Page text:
Isn’t that part of a song? Every gardener should plant herbs, including parsley, sage, rosemary, and thyme. They will add some natural insect repellent to any veggie bed. They smell good, look great and of course, you cook with them. The wife and I have a dedicated herb bed. This bed borders part of our patio. I would like to tell you that this location was selected because of the insect repellent properties of herbs. It was really done this way so the grandkids would have easy access for playing in the herbs.
Herbs have a few issues. Some of them border on being invasive. Anyone that has grown mint in a bed knows what I’m talking about. The other is that some will bolt very quickly. Wikipedia says “Bolting is the premature production of a flowering stem (or stems) on agricultural and horticultural crops before the crop is harvested”. Anyone that has grown Cilantro knows what I’m talking about. Cilantro is always the first herb to bolt. Or it seems that way. When herbs bolt it happens fast. The flavor can change and not always for the better.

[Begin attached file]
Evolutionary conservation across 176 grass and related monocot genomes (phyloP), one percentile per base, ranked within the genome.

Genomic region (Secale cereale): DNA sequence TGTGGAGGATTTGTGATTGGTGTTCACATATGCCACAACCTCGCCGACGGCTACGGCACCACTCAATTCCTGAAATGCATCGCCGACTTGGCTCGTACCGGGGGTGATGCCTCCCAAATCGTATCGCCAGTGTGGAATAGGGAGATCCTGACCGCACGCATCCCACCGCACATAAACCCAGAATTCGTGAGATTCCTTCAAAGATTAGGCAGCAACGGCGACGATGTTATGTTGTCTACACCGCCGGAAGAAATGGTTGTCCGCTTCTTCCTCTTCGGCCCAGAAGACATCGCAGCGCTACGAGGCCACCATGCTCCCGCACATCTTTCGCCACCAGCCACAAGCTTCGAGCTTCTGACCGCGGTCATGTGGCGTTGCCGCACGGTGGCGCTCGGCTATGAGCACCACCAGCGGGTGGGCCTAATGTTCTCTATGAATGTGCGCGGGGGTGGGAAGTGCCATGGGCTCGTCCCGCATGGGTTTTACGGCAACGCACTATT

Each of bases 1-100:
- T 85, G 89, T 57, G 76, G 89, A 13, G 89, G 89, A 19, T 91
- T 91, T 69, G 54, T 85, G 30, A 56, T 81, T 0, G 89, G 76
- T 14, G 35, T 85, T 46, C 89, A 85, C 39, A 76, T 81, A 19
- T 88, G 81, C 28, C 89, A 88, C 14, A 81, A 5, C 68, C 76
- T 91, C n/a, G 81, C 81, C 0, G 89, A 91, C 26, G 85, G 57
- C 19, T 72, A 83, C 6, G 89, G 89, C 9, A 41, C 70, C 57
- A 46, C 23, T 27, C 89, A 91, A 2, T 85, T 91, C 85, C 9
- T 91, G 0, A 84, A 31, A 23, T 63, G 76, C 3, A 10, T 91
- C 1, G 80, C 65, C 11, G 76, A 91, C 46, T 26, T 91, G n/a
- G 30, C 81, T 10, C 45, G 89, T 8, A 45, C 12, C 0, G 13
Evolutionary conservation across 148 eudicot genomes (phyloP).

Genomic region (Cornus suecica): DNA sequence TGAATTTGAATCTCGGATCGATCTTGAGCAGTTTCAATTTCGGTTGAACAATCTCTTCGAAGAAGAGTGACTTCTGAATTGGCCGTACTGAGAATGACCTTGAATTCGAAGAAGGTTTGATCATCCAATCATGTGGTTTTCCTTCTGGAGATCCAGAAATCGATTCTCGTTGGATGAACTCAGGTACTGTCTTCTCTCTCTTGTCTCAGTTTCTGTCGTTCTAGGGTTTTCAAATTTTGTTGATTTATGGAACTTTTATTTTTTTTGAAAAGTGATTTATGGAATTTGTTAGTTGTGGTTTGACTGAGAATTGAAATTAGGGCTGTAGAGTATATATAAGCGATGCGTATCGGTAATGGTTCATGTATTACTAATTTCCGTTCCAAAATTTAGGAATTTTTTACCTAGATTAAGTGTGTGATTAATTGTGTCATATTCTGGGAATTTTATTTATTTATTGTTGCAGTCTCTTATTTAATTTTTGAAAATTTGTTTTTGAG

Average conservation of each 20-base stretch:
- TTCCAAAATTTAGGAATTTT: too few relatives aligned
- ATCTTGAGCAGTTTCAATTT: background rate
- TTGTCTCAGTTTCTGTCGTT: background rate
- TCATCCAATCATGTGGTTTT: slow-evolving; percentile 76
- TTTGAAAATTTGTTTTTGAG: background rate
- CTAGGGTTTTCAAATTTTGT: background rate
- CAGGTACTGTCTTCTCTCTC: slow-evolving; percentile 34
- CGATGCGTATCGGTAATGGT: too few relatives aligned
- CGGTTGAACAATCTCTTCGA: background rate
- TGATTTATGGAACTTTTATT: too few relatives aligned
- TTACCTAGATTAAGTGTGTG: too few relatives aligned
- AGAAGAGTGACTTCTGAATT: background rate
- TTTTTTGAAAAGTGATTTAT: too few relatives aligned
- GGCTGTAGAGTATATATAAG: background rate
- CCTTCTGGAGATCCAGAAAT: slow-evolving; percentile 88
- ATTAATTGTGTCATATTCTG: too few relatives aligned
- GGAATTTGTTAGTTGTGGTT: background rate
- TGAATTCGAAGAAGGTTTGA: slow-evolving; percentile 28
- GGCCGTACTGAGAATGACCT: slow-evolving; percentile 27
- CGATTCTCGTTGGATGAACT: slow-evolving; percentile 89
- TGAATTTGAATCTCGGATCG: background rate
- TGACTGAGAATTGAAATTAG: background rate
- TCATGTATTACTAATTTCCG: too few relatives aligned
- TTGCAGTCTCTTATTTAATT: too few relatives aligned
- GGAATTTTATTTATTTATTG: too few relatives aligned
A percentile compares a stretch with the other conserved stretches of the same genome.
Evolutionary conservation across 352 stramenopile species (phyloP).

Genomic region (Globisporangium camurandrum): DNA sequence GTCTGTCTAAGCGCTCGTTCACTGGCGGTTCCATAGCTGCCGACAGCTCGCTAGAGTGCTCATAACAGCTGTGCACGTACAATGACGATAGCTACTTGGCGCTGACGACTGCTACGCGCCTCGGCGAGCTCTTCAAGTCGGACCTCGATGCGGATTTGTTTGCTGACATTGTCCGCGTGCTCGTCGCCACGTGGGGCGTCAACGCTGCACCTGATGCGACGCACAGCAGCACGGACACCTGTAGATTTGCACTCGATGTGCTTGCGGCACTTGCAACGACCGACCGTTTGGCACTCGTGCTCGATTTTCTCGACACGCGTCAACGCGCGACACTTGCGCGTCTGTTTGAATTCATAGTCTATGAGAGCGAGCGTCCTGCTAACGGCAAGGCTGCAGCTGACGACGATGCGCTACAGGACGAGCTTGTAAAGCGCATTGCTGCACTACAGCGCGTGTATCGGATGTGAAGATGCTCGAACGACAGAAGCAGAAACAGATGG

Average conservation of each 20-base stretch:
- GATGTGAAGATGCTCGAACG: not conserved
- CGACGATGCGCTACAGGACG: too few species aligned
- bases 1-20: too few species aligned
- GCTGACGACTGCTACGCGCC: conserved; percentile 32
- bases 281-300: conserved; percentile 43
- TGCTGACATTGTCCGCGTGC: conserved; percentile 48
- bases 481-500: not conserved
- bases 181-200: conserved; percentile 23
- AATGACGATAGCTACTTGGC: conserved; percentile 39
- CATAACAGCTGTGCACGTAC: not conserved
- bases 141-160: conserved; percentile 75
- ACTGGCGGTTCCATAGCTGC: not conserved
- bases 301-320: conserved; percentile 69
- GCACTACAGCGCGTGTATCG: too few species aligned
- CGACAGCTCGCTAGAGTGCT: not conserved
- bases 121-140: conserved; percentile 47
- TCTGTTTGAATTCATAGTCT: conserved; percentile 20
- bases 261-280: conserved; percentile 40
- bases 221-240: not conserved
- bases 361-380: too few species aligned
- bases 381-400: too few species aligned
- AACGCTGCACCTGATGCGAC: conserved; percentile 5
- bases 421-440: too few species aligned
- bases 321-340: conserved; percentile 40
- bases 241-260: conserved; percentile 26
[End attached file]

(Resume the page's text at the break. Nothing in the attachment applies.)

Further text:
Stress from heat, amount of sunlight (day length), nutrition, and water are some of the things that will cause bolting in crops. The simple way to stop bolting is to trim the flowering stems as soon as they appear. This task can be a twice-a-day chore. All this makes bolting sound like a bad thing, right? In most cases, if you let the herb complete the bolting process you will get volunteer plants from the seeds. Basil is the best or worst at this.